Understanding the role of values when working with volunteers

Volunteering often brings together culturally diverse groups of people, which can mean differences in what people value and how values are formed. It’s critical that volunteers are open to communication in order to support respectful relationships.

Many individuals choose to volunteer because they feel it reflects their values. The word “values” refers to general principles that are important to people. These principles are very significant to us and can cause strong emotion, even when it is difficult to put our values into words. Values impact our opinions, beliefs, and attitudes. Examples of values include religion, family, hard work and loyalty.

Volunteering often brings together culturally diverse groups of people, which can mean differences in what people value and how values are formed. Our values are influenced by personal experiences, family, friends, the community we live in, religion and the larger society. When we make decisions about education, work, friendships, romantic relationships, parenting and politics, we rely on our values to guide us. It is important that we recognize that values are not right or wrong. We may not always understand or feel comfortable when someone has different values, and that is normal. Similarly, our values may confuse others or leave them feeling unsettled.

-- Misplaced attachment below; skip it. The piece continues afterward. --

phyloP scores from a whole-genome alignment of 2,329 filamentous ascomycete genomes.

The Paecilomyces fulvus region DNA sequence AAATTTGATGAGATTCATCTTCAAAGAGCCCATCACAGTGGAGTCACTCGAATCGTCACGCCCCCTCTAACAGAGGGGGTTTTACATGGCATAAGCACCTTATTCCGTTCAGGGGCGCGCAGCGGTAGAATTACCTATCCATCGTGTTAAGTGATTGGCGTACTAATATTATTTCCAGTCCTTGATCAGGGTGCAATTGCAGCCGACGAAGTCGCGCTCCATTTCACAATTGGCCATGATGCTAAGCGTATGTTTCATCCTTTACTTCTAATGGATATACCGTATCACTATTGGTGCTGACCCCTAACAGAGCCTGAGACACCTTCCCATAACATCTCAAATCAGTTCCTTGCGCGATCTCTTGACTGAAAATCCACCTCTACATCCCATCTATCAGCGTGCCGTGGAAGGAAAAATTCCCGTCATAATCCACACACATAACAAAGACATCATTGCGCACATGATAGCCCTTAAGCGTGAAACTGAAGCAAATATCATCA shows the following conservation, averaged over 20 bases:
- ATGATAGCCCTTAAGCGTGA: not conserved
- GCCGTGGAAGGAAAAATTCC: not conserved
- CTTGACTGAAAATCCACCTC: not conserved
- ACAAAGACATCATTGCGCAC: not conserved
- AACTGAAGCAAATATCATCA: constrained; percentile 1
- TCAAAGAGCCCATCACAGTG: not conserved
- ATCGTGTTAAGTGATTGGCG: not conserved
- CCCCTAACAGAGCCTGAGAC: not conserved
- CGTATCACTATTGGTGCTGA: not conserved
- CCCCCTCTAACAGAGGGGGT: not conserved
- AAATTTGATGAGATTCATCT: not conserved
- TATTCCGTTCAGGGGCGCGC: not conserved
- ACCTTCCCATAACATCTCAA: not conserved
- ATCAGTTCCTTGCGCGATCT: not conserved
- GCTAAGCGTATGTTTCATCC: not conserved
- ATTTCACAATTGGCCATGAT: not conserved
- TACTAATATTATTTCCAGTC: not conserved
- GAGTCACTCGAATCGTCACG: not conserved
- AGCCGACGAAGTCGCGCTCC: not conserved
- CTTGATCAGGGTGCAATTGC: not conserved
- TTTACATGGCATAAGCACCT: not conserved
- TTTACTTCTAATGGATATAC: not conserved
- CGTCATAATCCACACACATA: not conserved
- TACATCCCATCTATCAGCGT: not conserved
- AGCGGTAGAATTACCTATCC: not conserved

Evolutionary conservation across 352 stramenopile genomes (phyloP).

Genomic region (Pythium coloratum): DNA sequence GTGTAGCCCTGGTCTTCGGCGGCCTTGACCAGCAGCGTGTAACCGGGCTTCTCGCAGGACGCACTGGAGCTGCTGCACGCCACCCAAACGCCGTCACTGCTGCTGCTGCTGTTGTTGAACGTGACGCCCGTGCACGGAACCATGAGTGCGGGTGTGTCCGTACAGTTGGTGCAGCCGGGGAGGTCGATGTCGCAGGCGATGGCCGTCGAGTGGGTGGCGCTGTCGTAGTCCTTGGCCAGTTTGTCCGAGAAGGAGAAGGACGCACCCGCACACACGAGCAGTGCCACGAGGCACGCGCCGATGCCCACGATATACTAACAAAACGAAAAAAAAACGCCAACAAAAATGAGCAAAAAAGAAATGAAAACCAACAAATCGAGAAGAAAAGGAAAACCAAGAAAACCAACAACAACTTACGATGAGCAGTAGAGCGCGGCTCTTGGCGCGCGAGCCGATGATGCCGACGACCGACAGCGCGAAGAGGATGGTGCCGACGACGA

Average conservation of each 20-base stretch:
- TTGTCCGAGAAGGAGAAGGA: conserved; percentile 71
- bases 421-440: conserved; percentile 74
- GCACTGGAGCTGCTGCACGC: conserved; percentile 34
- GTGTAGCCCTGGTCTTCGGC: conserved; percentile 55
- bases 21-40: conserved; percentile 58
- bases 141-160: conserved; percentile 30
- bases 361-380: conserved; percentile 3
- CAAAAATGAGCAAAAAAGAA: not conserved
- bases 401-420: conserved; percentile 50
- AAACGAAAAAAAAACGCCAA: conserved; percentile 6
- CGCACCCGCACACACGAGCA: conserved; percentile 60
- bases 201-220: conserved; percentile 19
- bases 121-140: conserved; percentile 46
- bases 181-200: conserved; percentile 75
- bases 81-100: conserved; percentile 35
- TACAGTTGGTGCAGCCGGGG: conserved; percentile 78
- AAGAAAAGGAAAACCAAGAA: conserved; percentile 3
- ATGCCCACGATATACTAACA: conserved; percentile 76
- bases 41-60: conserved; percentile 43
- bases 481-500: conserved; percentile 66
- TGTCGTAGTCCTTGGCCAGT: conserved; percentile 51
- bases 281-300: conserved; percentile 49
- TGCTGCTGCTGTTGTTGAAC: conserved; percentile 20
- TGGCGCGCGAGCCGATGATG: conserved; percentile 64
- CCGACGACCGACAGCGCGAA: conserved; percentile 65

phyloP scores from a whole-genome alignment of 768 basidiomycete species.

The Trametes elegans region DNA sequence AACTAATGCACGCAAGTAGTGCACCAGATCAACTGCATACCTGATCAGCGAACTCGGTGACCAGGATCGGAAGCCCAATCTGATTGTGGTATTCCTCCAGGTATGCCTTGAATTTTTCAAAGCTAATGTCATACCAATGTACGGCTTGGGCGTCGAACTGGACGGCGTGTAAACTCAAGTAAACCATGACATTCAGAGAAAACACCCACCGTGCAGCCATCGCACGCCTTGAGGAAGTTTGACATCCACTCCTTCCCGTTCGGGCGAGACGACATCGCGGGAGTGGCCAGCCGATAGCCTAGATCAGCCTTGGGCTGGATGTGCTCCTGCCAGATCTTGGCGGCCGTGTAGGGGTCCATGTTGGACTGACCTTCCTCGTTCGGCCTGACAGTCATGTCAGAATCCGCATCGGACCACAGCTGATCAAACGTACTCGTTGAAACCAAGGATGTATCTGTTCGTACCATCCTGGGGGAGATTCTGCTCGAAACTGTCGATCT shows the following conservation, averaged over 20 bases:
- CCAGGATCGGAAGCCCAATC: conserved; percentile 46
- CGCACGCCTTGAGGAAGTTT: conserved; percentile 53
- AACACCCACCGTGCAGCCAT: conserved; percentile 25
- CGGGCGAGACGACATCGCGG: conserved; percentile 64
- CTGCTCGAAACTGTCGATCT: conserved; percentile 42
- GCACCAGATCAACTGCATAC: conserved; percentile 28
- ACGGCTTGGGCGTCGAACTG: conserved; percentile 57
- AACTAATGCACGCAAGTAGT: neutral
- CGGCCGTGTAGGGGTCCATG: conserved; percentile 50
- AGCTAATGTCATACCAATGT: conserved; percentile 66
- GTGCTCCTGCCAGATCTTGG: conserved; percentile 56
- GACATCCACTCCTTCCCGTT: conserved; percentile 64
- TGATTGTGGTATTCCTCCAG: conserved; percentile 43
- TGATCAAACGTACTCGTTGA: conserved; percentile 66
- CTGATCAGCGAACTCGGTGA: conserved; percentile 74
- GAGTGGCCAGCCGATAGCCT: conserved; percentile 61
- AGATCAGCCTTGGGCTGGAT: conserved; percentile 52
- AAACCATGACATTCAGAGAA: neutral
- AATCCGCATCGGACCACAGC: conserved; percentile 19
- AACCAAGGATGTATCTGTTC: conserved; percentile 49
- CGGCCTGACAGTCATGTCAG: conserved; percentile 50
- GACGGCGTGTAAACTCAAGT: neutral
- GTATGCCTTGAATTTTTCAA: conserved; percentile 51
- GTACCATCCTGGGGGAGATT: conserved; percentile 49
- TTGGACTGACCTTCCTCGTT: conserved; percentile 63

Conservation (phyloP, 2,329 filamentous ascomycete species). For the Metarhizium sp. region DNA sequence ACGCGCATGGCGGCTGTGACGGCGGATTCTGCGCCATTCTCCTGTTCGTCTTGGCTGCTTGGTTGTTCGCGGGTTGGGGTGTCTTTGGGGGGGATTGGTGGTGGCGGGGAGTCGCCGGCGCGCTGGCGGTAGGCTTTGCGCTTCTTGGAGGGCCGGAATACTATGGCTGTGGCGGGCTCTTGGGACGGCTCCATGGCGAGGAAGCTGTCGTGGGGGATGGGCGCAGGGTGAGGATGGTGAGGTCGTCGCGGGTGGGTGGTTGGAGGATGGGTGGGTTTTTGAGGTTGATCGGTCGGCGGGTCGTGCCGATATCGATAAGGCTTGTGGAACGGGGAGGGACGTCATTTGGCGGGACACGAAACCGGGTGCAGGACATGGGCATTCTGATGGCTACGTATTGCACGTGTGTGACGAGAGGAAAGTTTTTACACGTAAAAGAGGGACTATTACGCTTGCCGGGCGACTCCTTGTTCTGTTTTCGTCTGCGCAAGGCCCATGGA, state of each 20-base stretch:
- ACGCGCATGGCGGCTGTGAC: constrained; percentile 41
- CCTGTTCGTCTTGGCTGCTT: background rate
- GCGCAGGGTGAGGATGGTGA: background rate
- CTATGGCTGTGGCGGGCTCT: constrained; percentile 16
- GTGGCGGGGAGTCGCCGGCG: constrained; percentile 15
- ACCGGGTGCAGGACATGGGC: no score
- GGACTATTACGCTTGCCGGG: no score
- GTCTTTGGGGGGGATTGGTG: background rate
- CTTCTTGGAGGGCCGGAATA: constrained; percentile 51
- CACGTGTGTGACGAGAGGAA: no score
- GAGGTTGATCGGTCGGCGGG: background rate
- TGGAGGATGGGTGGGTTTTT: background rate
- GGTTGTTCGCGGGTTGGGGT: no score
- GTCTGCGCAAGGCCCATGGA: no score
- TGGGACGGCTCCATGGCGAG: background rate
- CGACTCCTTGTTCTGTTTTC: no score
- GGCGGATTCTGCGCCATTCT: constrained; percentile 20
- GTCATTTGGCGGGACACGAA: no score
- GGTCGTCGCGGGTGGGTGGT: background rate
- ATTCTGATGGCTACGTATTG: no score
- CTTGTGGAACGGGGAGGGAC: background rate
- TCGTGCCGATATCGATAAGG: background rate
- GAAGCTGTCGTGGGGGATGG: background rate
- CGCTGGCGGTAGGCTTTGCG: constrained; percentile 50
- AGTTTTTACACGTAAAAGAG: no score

The more a volunteer experience includes diverse cultures, ages, geographic areas and backgrounds, the greater the variance in the values. Sometimes our values conflict with another’s. An easy example might be when an employer asks an employee to work late on the same day that the employee has a family obligation. The choice that a person makes will depend on how they prioritize their values. It isn’t only a case of family versus work. It might also involve financial stability or security. One may choose to work to ensure that their family is secure and has food and shelter, which is made possible by their hard work and sacrifice. The other may choose the family event because they value the time with family over all else. Each of us has a very personal way of defining our values that helps guide our decisions and actions.

It’s important to remember that no two people share exactly the same values. It is highly likely that volunteers will have some values conflicts with clients and their families as well as with one another. Volunteers should keep in mind that values are formed by family, community and experiences. To attack or condemn another’s values is hurtful, just as it would be to have your values attacked. Conversation is critical to remaining open and working together to reach a mutual understanding of each other’s perspective.

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